Does anyone know any tricks?
  • Here's how my A&P did it last January. I hope this helps.

    Scott Sherer
    Wright Brothers Master Pilot, FAA Commercial Pilot
    Aviation Director, Piper Owner Society Forum Moderator and Pipers Author.

    Need help? Let me know!

  • Thanks Scott!

  • So, the airplane is finally headed towards the shop. Will send pictures when I get them.

    Sorry about the lack of pics. Like I mentioned, I was really pushing to get the plane out the door.

    I used Scott's photo to put several layers of cardboard , furniture pads, and a sheet of plywood on top (The cardboard and furniture pads to contour and even out the weight.)

    I've moved the CG forward a bit in the plane through Mackinaw island fudge runs, so I was wary of laying completely down on the wing. I used a step stool for one foot, and did a "Captain Morgan" on the wing with the other foot, tilted slight backward so I would not fall on the wing if I lost balance.

    It went pretty smoothly. Complete coverage with the Bostik 1100 FS, but actually a little over zealous. While nothing extruded on the inside, the outside was a different story.

    Before that, I painted all the trim. Zing phosphate, and rattle can satin to roughly match the finish and avoid light reflections.

    Turned outed out well, but scratched a piece putting in the pilots window. Windows trim after 60 years of annuals was difficult to fit in the right order, even with pictures.

    Monday the 7th it should be in the shop. Mark Evans @ Evans avionics said "Going in with cable cutters and tin snips to gut that panel will be therapeutic." I asked to join in on that, we shall see.

  • edited December 2020

    Pearl Harbor day! Good luck. :)

    Scott Sherer
    Wright Brothers Master Pilot, FAA Commercial Pilot
    Aviation Director, Piper Owner Society Forum Moderator and Pipers Author.

    Need help? Let me know!

  • exciting !! keep the updates coming :)

    1967 PA28-140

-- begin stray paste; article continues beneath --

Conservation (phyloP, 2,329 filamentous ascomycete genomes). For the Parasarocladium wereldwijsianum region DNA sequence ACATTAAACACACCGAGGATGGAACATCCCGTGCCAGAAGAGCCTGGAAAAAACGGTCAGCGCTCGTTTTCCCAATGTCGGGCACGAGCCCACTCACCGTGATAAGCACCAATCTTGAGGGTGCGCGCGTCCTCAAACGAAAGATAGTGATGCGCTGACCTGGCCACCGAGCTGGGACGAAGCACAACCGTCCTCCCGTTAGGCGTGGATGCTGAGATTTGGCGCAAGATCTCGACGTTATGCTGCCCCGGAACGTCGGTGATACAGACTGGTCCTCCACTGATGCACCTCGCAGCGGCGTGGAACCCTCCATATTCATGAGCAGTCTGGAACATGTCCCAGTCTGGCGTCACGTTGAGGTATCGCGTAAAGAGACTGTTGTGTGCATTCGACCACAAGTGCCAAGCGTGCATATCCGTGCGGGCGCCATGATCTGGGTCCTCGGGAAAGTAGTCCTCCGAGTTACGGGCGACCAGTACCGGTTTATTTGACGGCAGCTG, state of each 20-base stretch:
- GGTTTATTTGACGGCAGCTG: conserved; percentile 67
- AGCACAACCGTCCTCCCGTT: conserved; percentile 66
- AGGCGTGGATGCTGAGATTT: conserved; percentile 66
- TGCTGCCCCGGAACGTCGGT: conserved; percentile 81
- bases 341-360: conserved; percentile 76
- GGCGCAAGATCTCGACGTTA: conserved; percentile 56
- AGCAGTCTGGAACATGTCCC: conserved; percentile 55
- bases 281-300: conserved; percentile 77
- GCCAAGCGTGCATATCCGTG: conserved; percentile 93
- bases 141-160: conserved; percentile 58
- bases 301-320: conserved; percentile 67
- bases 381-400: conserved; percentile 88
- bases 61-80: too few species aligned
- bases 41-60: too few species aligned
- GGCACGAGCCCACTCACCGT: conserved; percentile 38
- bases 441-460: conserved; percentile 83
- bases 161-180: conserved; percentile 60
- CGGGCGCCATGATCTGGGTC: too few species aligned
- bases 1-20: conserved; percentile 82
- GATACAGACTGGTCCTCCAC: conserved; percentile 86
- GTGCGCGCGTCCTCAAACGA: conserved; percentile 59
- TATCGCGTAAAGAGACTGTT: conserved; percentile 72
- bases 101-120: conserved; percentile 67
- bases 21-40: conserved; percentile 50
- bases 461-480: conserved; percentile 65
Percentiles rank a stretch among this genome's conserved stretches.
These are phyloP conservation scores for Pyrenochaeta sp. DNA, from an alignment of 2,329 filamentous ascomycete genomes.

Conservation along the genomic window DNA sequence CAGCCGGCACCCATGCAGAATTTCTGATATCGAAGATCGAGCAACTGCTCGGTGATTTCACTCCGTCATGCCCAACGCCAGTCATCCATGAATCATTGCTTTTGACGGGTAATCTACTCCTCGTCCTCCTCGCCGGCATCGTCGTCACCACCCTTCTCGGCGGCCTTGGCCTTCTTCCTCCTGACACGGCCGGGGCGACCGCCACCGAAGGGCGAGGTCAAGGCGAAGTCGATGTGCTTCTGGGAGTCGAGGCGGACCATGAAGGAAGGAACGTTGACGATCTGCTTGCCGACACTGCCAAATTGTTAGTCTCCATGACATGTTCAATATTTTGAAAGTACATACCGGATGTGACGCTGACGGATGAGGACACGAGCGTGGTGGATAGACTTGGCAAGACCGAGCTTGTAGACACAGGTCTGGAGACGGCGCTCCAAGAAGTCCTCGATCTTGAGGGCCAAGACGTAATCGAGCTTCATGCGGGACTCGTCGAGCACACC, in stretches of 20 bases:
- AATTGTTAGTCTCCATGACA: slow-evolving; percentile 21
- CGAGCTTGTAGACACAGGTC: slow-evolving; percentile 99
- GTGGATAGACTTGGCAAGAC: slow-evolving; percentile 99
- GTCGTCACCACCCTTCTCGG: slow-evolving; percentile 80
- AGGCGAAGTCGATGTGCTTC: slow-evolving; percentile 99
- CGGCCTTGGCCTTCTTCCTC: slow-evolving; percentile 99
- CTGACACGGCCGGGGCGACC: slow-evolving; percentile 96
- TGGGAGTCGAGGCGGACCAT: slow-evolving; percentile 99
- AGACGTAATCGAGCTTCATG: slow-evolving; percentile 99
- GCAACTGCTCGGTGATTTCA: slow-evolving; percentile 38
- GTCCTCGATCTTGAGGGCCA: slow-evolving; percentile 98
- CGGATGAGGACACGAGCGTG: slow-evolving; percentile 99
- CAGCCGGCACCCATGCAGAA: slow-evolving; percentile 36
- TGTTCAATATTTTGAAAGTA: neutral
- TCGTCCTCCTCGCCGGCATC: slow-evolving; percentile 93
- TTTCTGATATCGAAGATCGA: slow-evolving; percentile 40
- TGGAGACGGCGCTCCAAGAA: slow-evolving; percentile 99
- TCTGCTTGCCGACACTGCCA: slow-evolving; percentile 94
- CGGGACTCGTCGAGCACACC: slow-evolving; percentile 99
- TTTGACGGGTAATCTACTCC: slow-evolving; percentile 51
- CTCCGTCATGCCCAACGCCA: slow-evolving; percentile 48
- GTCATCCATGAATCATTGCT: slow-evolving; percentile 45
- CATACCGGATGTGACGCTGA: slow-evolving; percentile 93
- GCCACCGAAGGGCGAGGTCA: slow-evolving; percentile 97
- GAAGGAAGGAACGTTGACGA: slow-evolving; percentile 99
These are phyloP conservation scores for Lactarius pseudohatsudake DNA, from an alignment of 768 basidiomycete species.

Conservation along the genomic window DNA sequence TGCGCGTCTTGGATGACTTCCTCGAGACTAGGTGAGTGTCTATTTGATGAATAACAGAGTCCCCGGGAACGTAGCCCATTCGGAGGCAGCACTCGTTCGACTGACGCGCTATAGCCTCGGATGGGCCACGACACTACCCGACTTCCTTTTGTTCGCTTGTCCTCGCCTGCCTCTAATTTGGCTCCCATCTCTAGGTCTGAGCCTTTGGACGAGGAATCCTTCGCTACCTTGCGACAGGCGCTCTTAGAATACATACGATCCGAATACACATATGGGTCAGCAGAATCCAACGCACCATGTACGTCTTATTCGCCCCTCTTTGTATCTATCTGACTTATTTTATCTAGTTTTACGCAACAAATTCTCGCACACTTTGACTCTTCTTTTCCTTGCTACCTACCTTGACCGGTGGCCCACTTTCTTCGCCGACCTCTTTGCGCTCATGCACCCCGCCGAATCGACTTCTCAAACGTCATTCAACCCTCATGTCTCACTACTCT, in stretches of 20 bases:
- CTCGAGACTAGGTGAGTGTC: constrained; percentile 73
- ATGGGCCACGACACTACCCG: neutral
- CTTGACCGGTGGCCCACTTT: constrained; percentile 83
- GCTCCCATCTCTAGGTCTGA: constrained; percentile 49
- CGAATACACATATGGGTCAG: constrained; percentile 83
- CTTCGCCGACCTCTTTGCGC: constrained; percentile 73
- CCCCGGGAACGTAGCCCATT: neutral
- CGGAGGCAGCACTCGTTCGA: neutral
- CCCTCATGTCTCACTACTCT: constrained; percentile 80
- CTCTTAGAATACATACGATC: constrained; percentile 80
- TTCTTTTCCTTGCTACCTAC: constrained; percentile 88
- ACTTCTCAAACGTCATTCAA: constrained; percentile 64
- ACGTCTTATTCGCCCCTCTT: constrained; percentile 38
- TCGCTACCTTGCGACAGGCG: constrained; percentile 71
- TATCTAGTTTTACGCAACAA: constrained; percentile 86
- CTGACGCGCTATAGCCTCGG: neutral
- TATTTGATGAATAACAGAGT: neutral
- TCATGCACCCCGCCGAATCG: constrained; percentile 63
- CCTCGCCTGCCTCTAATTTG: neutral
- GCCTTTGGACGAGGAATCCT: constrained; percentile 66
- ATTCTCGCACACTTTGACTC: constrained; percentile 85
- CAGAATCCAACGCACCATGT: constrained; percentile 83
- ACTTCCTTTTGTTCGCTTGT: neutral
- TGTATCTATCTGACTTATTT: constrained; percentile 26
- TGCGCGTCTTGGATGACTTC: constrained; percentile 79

• edited December 2020
    Now that my work is done( for now), some pictures of the new stack.

    We also needed a new eyebrow glareshield.

    https://share.icloud.com/photos/0xqGuJf1DkovzC7_nkuTGk47A

    Found a nice on knots2u. Pricy, but worth it I hope.

    The video has Mr Evans at Evans Avionics in Traverse City. He and his crew are doing an amazing job.
  • Looking forward to see finish product 👍

    1967 PA28-140

  • Looks awesome! :)

    Scott Sherer
    Wright Brothers Master Pilot, FAA Commercial Pilot
    Aviation Director, Piper Owner Society Forum Moderator and Pipers Author.

    Need help? Let me know!

  • Panel cutout and being sent for Cerakote:
  • Thanks for the pic! :)

    Scott Sherer
    Wright Brothers Master Pilot, FAA Commercial Pilot
    Aviation Director, Piper Owner Society Forum Moderator and Pipers Author.

    Need help? Let me know!

  • The avionics are on the bench, and the wiring harness is being fabricated.

  • Just in time for Christmas, the harness is done:

  • Have a jar of Ragu? Looks great, Merry Christmas!

    Scott Sherer
    Wright Brothers Master Pilot, FAA Commercial Pilot
    Aviation Director, Piper Owner Society Forum Moderator and Pipers Author.

    Need help? Let me know!

  • **Seats!
    **

    The old seats had to go. Mostly because they looked like this:


    I chose to re-upholster the rear, and replace the front and re-upholster.

    A couple notes on this:

    On the older cherokees, you have a limited choice of seats. The seats I had:

    These are short back, and no headrests. Some of them are theortically drilled or have sockets for headrests. But probably not.

    These seats are also an option:

    These are the ones I really wanted. I also really want a $50,000 Dakota with under 2,500 hours, and no damage history. Like the tooth fairy, neither of these exist.

    However, a deeper dig presented some interesting options. Piper seems to have made some of the first seats that were:

    A. Two inches taller
    B. Had headrest sockets.

    You can tell because the front bottom bar is at the very bottom instead of a couple inches off the bottom.

    Also they are... two inches taller and have headrests.